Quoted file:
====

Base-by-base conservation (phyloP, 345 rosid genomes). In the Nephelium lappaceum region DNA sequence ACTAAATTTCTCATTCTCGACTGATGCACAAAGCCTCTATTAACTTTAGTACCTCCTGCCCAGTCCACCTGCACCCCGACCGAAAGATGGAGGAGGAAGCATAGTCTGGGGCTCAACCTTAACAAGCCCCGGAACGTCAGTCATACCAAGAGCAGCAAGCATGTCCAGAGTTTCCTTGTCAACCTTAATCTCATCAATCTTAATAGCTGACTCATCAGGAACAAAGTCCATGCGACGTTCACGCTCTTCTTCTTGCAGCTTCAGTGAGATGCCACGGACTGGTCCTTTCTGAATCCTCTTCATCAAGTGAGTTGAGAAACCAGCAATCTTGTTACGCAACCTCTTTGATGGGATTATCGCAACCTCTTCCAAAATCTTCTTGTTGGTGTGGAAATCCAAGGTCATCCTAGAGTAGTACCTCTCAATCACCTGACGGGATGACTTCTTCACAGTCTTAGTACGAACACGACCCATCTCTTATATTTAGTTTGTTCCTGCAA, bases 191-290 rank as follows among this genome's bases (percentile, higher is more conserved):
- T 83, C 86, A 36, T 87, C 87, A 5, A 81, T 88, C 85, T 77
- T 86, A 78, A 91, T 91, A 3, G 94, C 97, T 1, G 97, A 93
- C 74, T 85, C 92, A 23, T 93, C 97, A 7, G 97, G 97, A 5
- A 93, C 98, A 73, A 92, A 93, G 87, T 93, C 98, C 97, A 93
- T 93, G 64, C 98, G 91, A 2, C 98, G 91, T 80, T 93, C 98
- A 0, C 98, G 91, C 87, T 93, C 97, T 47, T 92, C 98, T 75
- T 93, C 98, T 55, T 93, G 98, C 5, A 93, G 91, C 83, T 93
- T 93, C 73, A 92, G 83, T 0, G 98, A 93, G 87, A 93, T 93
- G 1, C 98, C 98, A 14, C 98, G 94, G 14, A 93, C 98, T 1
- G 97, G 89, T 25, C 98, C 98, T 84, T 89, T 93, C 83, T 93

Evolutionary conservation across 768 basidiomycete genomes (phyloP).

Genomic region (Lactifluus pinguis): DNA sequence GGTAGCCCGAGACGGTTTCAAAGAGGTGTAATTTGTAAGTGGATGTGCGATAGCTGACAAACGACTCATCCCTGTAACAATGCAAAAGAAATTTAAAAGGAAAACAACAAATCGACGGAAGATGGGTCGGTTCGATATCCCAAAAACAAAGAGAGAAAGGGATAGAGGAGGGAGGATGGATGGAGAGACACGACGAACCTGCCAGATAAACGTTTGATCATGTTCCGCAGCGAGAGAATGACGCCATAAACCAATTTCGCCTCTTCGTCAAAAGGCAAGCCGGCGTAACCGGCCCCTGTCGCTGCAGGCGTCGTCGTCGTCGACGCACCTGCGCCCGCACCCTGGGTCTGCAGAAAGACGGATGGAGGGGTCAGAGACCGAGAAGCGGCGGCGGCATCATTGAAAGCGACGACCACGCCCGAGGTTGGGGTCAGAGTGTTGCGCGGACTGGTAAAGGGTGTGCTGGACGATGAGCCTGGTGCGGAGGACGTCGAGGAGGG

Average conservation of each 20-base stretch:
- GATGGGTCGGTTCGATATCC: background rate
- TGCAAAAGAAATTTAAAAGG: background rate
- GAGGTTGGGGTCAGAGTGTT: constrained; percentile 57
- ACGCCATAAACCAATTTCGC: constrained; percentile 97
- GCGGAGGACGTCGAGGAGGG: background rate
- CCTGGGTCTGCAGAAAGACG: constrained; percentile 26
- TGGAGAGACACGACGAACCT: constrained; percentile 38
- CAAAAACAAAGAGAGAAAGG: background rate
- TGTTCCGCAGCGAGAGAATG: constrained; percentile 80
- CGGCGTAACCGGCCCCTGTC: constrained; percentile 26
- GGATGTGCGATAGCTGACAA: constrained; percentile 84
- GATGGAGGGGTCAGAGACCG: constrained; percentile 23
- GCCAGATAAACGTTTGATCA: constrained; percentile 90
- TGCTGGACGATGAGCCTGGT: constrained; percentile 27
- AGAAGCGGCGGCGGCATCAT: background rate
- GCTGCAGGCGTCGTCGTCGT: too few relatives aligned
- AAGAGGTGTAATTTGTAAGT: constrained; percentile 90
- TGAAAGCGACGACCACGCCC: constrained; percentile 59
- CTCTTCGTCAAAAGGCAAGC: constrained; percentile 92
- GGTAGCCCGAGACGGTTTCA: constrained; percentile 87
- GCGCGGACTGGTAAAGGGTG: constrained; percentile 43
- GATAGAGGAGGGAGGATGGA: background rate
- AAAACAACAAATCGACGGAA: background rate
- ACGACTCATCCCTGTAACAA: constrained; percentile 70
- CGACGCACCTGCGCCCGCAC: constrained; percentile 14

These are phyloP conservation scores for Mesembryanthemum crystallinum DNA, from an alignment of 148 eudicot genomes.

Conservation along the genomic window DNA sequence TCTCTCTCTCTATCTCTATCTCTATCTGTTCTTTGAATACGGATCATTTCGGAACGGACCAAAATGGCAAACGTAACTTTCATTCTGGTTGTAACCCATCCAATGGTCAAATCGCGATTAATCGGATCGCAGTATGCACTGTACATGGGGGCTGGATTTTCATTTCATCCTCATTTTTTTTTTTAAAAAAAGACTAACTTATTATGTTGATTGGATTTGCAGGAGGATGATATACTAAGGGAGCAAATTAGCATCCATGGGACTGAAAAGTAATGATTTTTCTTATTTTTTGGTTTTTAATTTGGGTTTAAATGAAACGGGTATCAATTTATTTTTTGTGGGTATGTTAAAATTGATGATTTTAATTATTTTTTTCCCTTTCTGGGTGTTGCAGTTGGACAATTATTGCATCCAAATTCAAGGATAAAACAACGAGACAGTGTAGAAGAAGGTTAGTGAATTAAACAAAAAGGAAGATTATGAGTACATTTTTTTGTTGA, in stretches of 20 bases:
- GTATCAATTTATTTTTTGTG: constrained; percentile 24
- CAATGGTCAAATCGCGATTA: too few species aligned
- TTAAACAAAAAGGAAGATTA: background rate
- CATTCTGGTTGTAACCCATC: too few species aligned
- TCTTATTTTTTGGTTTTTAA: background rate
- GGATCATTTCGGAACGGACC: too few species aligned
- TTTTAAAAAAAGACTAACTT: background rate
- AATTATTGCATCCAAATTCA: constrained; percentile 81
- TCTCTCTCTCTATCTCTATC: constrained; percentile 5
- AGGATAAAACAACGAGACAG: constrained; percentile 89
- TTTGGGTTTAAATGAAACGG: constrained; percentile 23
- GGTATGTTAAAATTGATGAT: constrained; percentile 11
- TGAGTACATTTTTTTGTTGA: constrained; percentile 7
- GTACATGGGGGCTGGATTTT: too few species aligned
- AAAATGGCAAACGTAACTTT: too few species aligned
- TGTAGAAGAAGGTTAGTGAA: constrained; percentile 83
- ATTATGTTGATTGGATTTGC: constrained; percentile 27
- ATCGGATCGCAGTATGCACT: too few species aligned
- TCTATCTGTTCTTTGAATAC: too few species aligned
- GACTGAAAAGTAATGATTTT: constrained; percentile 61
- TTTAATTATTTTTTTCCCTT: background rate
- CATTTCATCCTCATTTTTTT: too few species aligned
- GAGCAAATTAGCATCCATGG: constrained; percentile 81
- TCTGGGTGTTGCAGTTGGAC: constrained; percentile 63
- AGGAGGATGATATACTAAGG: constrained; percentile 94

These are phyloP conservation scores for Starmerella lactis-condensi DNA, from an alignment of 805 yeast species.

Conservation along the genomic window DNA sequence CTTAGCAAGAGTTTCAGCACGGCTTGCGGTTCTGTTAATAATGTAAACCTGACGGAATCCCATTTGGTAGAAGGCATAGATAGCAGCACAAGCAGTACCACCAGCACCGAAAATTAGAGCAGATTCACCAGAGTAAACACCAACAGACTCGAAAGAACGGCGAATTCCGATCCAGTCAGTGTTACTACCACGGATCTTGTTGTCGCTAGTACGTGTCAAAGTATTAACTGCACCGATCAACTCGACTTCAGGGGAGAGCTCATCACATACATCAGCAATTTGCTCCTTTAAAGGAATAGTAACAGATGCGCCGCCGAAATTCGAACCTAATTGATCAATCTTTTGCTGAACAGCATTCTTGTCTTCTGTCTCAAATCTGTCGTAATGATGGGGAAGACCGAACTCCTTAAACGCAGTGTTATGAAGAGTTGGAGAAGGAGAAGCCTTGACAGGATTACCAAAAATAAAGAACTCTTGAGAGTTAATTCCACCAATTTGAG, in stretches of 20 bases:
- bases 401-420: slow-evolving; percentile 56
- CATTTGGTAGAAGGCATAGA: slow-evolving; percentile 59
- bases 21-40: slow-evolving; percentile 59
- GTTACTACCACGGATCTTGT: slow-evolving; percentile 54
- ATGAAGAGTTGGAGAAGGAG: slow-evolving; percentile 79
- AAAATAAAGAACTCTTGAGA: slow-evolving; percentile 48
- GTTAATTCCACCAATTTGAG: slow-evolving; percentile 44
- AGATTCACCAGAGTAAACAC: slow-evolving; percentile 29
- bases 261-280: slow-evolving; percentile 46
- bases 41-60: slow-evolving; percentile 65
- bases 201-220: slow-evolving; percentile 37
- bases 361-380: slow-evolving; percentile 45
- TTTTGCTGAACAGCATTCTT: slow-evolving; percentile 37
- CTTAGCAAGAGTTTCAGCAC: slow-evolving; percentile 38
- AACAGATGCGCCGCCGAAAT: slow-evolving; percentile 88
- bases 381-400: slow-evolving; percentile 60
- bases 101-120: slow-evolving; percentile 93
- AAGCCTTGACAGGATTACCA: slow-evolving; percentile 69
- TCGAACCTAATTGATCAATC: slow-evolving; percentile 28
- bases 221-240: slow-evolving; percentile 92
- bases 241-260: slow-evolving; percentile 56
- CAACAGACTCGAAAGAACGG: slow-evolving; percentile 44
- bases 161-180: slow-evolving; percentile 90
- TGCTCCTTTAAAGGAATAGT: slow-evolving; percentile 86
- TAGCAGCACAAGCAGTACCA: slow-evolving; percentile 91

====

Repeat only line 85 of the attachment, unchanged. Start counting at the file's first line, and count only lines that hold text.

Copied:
- bases 101-120: slow-evolving; percentile 93